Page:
[Date Prev][Date Next][Thread Prev][Thread Next][Date Index][Thread Index][Subject Index][Author Index]
> My understanding is that, yes, u was written as a v (no surprise there).
> comment about a Latin v being pronounced as a w was sloppy, for which I
> apologize. The Romans wrote a "u," someone later decided some of them
> letters should be "v." Another listmember (in a private message) is also
> correct that the pronunciations have changed through time; the method
> in the U.S., intended to reconstruct pronunciation at about the time of
> Caesar, emphasizes that the "v" of modern spelling (written the same as
> "u" by the Romans) is pronounced as a "w."
BTW, I have mentioned this onlist some months ago; I haven't found out yet,
neither looked up, who exactly those emperors Valerius and Valentinianus
were. (The first was apparently pronounced with w in his lifetime, as Greek
writings let him begin with ou [omikron ypsilon]. The latter shows up with
beta in Greek, which shows that the beta was already pronounced v in the
Greek of that time* and probably indicates that the Latin v was already
pronounced the same way. Or maybe just that the Greeks thought v, rather
than u, was closer to w... I don't know the literature.)
* Which is why the Cyrillic letter for v is B (big and small for upper and
> Historically, some Latin "v"s have stayed "v" while others changed to "u,"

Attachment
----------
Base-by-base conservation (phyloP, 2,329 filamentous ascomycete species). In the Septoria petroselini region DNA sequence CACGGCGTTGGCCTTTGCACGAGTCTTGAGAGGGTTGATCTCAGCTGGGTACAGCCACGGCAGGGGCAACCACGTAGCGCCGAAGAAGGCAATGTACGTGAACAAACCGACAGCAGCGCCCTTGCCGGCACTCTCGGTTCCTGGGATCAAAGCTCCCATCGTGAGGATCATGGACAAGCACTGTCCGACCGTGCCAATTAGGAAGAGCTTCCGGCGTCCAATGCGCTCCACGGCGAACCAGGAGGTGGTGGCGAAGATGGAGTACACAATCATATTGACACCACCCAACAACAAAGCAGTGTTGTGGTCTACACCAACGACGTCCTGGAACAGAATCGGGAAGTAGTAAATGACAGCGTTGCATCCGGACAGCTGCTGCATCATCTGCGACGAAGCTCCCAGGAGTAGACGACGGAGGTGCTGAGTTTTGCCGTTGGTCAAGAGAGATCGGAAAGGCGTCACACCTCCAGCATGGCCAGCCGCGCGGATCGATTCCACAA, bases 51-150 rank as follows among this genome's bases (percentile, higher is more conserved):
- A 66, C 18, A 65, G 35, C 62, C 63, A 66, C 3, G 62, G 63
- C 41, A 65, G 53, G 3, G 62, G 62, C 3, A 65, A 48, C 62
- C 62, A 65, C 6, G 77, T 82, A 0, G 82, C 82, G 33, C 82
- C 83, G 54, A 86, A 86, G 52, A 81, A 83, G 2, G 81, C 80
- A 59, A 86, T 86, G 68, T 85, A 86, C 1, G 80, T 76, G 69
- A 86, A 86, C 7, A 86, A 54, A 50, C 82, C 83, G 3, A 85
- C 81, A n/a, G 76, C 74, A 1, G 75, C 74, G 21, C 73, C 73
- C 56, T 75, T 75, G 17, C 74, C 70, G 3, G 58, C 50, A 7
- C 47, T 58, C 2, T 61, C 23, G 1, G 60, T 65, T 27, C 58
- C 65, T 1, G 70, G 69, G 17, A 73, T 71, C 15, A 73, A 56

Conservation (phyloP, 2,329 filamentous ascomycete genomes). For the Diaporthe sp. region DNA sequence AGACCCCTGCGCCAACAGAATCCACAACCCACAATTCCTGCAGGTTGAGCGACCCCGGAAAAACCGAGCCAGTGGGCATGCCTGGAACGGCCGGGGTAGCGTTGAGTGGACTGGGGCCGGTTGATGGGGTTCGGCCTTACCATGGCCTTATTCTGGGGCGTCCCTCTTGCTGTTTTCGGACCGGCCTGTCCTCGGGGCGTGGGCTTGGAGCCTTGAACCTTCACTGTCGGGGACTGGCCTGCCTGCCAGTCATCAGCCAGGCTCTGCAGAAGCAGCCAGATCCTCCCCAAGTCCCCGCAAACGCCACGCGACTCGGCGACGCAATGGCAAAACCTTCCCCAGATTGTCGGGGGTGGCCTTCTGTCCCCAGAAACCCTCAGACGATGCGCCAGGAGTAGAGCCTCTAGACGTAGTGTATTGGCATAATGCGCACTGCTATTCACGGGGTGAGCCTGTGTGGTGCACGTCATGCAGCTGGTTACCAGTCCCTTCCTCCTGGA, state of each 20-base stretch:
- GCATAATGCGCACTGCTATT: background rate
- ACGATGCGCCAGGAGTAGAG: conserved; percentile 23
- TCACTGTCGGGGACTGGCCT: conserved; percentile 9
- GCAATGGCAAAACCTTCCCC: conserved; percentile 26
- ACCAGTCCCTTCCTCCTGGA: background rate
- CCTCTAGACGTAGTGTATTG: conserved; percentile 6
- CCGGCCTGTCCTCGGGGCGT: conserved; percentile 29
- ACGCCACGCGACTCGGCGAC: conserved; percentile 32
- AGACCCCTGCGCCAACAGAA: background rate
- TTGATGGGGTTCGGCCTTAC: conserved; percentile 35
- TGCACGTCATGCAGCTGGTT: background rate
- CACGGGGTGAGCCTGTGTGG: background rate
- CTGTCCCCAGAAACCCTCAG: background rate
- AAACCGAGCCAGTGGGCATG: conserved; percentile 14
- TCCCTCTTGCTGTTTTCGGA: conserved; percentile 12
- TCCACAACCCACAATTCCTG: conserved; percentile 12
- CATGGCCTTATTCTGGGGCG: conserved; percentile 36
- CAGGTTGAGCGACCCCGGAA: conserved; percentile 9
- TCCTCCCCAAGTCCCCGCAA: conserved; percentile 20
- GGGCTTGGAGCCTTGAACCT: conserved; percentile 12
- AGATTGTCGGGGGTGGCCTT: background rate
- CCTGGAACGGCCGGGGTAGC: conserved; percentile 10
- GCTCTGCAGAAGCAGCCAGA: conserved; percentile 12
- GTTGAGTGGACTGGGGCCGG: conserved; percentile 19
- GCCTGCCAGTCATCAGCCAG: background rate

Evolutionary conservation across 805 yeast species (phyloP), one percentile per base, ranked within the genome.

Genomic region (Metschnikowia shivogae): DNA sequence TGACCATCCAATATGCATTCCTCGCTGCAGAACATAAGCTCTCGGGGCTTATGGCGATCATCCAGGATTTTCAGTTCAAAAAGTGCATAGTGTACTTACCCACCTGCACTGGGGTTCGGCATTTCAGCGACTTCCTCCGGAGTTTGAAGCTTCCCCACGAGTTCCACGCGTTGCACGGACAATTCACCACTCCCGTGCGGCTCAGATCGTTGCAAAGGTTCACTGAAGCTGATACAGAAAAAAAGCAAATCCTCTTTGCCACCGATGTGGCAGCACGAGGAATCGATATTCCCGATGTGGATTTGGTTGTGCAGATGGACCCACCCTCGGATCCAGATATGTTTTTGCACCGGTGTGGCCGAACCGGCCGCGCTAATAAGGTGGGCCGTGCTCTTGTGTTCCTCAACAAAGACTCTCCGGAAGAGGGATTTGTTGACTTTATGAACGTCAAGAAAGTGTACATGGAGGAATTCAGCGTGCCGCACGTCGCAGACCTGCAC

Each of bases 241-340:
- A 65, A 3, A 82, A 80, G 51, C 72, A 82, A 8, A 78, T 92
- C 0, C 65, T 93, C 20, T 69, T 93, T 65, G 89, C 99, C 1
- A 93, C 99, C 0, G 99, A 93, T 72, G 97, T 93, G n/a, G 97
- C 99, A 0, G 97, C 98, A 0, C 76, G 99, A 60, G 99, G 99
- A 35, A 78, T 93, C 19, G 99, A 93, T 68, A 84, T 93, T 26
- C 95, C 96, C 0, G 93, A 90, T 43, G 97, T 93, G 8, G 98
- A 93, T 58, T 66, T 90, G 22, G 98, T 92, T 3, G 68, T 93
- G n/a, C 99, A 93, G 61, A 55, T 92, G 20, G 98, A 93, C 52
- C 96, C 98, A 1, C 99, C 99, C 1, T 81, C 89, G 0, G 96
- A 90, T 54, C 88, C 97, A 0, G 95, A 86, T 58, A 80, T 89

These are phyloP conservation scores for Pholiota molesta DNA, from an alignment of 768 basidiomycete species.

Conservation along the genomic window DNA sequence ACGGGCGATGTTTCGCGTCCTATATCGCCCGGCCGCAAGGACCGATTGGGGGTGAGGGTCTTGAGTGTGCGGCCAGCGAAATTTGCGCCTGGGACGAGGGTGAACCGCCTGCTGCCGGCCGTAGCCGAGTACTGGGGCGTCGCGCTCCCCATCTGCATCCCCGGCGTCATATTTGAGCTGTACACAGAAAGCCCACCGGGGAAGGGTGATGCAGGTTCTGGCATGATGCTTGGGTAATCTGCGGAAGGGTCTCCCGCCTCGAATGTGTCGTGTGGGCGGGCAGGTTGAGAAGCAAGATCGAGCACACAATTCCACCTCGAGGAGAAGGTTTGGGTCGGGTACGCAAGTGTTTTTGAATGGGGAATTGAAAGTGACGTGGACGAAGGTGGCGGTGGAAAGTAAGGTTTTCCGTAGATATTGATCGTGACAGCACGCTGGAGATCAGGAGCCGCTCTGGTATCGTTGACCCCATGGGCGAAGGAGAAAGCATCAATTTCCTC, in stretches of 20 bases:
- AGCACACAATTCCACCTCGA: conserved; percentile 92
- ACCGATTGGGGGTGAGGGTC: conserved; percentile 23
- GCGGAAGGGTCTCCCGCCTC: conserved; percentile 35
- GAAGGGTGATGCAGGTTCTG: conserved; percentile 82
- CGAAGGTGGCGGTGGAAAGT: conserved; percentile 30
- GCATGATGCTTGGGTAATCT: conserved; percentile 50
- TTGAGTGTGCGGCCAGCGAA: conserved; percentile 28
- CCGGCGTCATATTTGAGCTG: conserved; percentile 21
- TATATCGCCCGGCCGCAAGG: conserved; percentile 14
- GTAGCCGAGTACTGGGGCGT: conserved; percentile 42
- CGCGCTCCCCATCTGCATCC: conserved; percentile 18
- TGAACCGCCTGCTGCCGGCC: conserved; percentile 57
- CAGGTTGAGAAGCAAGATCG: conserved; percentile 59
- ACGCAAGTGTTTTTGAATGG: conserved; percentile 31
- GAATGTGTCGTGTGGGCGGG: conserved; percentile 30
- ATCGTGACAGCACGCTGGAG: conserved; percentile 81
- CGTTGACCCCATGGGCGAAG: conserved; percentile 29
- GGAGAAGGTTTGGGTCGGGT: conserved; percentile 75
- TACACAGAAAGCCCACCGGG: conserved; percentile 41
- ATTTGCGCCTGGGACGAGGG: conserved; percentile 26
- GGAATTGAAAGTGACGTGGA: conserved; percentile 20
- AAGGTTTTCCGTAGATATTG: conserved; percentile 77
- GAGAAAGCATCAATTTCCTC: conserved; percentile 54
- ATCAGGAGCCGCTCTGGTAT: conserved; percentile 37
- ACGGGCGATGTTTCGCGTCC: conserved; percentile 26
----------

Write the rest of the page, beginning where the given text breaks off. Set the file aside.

> in a manner analogous to the historical propensity to change some Latin
> to "j" and some Latin "c"s to "g"s (although I was under the impression
> last change occurred while Latin was still a major world language).
That's AFAIK more complicated. The letter G was invented by a certain
?Marcus ? Ruga (rest forgotten...) in some early times (exact date also
forgotten) and is actually a C with an added \ . This confusing phenomenon
arises from the fact that the Etruscan language didn't have soft (voiced)
consonants and therefore used the Greek gamma (toppled into < , then
rounded) for k; then the Romans learned to write from the Etruscans (not
directly from the Greeks, as used to be assumed) and used C for both, until
said Ruga became fed up with it. In contrast, i/j and u/v were apparently
just considered long and short versions of the same sounds, so there was no
need to invent separate letters for them for a very long time.